The size of this catalog is 20 Gig +/-. I have had painfully slow backups (around 20 min.) and decided to do some research on my catalog and it's location.
That's a pretty big catalog, are you sure that is the size of the .lrcat file? How much free space do you have on the drive with the catalog and on the drive where the backups go?
When I go to Catalog>Settings> and check the location of my catalog It takes me to users>me>pictures>Catalog Name>Backups. BACKUPS! (where did that come from?)
It comes from the fact that you have been making backups. These backups MUST be on a different drive than the original catalog. This is not optional, they MUST go on a different drive than the originals. Are they on a different drive? If they are on the same drive, I would move the backups to a different drive, and change the location of where the backups go.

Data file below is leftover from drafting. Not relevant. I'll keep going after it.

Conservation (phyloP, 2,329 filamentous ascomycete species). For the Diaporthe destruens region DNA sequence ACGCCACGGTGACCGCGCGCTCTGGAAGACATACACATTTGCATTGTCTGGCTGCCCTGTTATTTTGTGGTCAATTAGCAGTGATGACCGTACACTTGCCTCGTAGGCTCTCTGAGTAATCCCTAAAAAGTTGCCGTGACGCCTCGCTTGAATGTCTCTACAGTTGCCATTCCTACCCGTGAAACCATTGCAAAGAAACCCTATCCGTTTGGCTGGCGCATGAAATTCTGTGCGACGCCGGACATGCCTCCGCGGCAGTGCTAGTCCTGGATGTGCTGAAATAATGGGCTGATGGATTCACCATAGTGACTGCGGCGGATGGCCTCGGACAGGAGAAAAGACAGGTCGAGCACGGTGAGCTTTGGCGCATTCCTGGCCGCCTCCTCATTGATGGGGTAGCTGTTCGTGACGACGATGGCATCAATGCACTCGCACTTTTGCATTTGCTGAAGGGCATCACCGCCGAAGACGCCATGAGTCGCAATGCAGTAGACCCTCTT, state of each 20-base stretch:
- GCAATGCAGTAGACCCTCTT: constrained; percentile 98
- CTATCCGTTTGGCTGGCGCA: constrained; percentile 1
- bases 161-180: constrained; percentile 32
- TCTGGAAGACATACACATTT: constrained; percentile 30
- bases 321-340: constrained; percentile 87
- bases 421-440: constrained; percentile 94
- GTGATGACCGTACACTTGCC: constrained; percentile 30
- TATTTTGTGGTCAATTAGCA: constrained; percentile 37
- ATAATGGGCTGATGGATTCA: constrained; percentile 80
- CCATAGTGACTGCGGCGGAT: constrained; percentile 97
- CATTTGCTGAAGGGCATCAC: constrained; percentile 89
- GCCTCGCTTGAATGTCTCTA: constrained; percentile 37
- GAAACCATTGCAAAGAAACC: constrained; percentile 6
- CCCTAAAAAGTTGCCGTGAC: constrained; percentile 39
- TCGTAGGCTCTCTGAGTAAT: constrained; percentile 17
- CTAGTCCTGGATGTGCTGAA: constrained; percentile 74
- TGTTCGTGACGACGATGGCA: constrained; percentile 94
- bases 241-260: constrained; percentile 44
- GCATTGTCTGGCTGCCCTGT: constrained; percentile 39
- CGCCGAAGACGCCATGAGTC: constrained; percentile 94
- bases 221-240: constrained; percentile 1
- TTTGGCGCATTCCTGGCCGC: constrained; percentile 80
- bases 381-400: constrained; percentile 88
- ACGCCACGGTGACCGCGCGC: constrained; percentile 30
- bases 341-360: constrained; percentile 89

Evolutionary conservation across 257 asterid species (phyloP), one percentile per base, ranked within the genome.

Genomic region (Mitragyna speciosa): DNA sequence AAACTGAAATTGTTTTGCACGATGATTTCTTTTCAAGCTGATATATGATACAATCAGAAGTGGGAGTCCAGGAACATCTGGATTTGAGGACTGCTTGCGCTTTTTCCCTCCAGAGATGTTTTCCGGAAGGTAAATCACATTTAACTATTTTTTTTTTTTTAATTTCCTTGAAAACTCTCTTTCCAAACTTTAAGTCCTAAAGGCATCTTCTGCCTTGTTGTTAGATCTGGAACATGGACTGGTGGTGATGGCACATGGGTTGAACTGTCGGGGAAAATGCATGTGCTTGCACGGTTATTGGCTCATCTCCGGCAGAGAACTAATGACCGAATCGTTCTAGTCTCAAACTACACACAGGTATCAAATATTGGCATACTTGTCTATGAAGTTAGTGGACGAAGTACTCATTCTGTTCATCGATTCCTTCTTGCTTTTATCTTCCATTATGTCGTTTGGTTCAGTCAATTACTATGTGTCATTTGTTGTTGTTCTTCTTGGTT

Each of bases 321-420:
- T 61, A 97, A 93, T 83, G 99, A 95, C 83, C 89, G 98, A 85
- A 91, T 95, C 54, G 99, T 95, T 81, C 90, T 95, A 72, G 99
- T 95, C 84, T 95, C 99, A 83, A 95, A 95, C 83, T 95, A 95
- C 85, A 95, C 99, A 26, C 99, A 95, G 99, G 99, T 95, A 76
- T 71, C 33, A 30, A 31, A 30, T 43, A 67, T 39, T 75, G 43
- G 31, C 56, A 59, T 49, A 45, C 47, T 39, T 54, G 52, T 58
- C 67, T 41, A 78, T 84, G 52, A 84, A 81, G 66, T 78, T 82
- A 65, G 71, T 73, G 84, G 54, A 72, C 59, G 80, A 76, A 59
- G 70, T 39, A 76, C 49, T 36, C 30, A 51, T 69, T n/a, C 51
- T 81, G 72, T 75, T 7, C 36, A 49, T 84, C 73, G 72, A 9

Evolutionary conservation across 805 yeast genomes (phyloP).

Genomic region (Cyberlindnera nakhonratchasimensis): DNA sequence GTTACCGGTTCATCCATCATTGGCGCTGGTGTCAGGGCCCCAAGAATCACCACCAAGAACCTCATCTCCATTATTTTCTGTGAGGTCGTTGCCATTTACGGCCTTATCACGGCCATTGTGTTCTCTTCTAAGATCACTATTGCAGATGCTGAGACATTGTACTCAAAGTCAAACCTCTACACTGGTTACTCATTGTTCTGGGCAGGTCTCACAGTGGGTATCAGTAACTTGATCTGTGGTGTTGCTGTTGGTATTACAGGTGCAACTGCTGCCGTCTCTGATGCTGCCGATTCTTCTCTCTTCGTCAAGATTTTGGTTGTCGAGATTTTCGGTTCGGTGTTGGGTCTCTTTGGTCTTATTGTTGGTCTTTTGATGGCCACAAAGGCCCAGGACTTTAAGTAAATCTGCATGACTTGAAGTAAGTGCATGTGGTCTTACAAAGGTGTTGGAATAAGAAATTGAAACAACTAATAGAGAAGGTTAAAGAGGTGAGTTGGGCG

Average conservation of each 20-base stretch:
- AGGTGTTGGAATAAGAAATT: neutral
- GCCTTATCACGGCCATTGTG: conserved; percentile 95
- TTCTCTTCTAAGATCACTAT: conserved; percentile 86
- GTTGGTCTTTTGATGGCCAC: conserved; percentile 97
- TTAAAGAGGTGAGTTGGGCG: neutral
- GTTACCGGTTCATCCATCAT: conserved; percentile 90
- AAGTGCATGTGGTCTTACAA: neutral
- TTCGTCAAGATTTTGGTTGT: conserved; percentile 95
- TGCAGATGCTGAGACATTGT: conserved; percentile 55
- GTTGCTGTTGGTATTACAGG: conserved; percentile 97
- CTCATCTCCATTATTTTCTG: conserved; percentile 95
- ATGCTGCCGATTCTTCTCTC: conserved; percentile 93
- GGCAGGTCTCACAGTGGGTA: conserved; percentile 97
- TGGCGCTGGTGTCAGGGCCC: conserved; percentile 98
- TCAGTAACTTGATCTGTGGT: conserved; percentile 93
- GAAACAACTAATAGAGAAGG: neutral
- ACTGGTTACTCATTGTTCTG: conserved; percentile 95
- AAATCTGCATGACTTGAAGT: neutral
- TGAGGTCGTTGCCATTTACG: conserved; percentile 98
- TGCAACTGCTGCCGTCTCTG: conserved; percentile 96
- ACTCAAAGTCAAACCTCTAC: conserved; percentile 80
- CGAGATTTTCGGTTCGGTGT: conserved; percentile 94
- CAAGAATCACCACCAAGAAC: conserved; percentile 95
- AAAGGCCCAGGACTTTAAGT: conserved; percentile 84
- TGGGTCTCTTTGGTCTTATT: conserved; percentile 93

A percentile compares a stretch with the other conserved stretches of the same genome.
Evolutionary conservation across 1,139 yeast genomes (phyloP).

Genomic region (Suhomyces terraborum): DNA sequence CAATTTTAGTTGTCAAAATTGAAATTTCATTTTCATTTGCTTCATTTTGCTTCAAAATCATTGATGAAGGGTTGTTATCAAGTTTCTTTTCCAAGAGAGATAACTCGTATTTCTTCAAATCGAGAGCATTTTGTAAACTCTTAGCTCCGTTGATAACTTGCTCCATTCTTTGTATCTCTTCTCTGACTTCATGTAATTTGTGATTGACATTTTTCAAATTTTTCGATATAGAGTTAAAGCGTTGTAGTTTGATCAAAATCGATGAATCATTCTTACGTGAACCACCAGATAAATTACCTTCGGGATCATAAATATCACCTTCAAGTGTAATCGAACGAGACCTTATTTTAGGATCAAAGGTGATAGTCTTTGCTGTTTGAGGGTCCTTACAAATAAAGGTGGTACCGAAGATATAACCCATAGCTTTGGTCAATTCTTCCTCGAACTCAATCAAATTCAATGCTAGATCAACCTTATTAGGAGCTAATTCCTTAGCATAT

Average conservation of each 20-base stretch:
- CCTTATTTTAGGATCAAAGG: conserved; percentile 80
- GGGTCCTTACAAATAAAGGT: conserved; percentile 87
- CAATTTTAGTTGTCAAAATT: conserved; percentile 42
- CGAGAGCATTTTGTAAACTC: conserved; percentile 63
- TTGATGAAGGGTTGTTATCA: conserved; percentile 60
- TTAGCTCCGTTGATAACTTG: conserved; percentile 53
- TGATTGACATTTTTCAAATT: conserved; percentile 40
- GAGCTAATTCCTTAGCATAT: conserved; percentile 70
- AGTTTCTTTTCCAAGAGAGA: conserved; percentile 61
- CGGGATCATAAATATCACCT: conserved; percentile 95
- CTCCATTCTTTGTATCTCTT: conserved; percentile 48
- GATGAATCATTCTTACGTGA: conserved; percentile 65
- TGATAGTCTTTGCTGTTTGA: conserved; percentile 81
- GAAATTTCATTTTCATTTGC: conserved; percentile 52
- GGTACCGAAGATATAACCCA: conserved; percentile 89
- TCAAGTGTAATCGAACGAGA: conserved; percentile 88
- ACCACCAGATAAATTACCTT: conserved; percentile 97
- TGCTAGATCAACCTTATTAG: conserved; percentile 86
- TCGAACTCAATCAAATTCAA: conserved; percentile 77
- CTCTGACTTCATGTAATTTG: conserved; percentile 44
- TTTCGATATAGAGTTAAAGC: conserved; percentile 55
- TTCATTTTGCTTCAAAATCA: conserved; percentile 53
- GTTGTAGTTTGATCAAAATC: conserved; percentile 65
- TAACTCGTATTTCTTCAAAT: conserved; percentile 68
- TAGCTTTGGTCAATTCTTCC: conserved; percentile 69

The "backups" folder is where Lightroom takes me to find my catalog. Within this folder is named a backup also. I wish someone could help me straighten this out and start fresh with where the files should be located.
Sounds to me like you (accidentally?) opened a backup catalog, which you shouldn't do unless the original catalog file is no longer usable. You want to find the original catalog and only work with that ... but if you have been opening a backup, working with the original will cause you to lose some work that was done in the backup. There are ways to extract work done in one catalog and merge that into another catalog, but first you have to straighten all this out.
Complicated question and a through (but still complicated) answer. I kinda follow you on accidentally opened a backup catalog. It wouldn't surprise me if i did this at some point. Do you know if Adobe has a paid support option where I could share my screen with a tec and possibly work through this. Believe it or not, this is a major goal of mine in 2017.
I doubt that Adobe tech support will help resolve this type of situation.
Perhaps you could show us screen capture(s) of your operating system folders, to illustrate what you are seeing.